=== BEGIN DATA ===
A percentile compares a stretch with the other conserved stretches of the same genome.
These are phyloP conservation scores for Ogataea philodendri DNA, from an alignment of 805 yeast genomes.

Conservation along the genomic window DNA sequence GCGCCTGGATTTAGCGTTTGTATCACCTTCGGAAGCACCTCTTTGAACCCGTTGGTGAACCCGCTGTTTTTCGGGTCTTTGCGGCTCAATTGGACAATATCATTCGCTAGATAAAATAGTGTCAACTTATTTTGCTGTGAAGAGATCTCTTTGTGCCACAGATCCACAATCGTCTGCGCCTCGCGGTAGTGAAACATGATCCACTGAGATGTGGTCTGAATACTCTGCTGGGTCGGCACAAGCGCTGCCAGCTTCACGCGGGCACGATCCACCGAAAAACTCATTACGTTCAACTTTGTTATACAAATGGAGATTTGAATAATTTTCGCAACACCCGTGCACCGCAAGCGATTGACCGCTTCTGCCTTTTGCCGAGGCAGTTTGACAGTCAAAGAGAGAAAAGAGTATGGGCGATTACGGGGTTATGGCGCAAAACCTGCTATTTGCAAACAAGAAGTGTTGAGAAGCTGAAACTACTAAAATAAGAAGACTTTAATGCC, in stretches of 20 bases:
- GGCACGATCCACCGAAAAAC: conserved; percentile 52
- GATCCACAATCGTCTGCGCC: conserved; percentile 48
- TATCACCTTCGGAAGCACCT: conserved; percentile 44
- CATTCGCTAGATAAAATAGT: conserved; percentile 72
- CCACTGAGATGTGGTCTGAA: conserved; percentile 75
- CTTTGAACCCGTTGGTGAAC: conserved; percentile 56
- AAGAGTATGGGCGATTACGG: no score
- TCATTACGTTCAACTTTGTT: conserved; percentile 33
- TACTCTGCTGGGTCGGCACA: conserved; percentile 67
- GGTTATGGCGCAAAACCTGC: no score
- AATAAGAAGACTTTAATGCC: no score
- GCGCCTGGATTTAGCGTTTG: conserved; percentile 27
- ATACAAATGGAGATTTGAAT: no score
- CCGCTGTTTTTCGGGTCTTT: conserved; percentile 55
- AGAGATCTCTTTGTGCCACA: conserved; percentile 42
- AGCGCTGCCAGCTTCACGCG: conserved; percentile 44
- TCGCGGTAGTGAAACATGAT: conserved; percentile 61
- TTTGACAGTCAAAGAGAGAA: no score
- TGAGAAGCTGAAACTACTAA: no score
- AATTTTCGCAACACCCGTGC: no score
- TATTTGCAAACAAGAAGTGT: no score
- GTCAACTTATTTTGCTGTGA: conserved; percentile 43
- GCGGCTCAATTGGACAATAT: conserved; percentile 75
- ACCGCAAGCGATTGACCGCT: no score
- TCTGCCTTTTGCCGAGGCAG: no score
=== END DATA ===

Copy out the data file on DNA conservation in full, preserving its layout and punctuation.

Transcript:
A percentile compares a stretch with the other conserved stretches of the same genome.
These are phyloP conservation scores for Ogataea philodendri DNA, from an alignment of 805 yeast genomes.

Conservation along the genomic window DNA sequence GCGCCTGGATTTAGCGTTTGTATCACCTTCGGAAGCACCTCTTTGAACCCGTTGGTGAACCCGCTGTTTTTCGGGTCTTTGCGGCTCAATTGGACAATATCATTCGCTAGATAAAATAGTGTCAACTTATTTTGCTGTGAAGAGATCTCTTTGTGCCACAGATCCACAATCGTCTGCGCCTCGCGGTAGTGAAACATGATCCACTGAGATGTGGTCTGAATACTCTGCTGGGTCGGCACAAGCGCTGCCAGCTTCACGCGGGCACGATCCACCGAAAAACTCATTACGTTCAACTTTGTTATACAAATGGAGATTTGAATAATTTTCGCAACACCCGTGCACCGCAAGCGATTGACCGCTTCTGCCTTTTGCCGAGGCAGTTTGACAGTCAAAGAGAGAAAAGAGTATGGGCGATTACGGGGTTATGGCGCAAAACCTGCTATTTGCAAACAAGAAGTGTTGAGAAGCTGAAACTACTAAAATAAGAAGACTTTAATGCC, in stretches of 20 bases:
- GGCACGATCCACCGAAAAAC: conserved; percentile 52
- GATCCACAATCGTCTGCGCC: conserved; percentile 48
- TATCACCTTCGGAAGCACCT: conserved; percentile 44
- CATTCGCTAGATAAAATAGT: conserved; percentile 72
- CCACTGAGATGTGGTCTGAA: conserved; percentile 75
- CTTTGAACCCGTTGGTGAAC: conserved; percentile 56
- AAGAGTATGGGCGATTACGG: no score
- TCATTACGTTCAACTTTGTT: conserved; percentile 33
- TACTCTGCTGGGTCGGCACA: conserved; percentile 67
- GGTTATGGCGCAAAACCTGC: no score
- AATAAGAAGACTTTAATGCC: no score
- GCGCCTGGATTTAGCGTTTG: conserved; percentile 27
- ATACAAATGGAGATTTGAAT: no score
- CCGCTGTTTTTCGGGTCTTT: conserved; percentile 55
- AGAGATCTCTTTGTGCCACA: conserved; percentile 42
- AGCGCTGCCAGCTTCACGCG: conserved; percentile 44
- TCGCGGTAGTGAAACATGAT: conserved; percentile 61
- TTTGACAGTCAAAGAGAGAA: no score
- TGAGAAGCTGAAACTACTAA: no score
- AATTTTCGCAACACCCGTGC: no score
- TATTTGCAAACAAGAAGTGT: no score
- GTCAACTTATTTTGCTGTGA: conserved; percentile 43
- GCGGCTCAATTGGACAATAT: conserved; percentile 75
- ACCGCAAGCGATTGACCGCT: no score
- TCTGCCTTTTGCCGAGGCAG: no score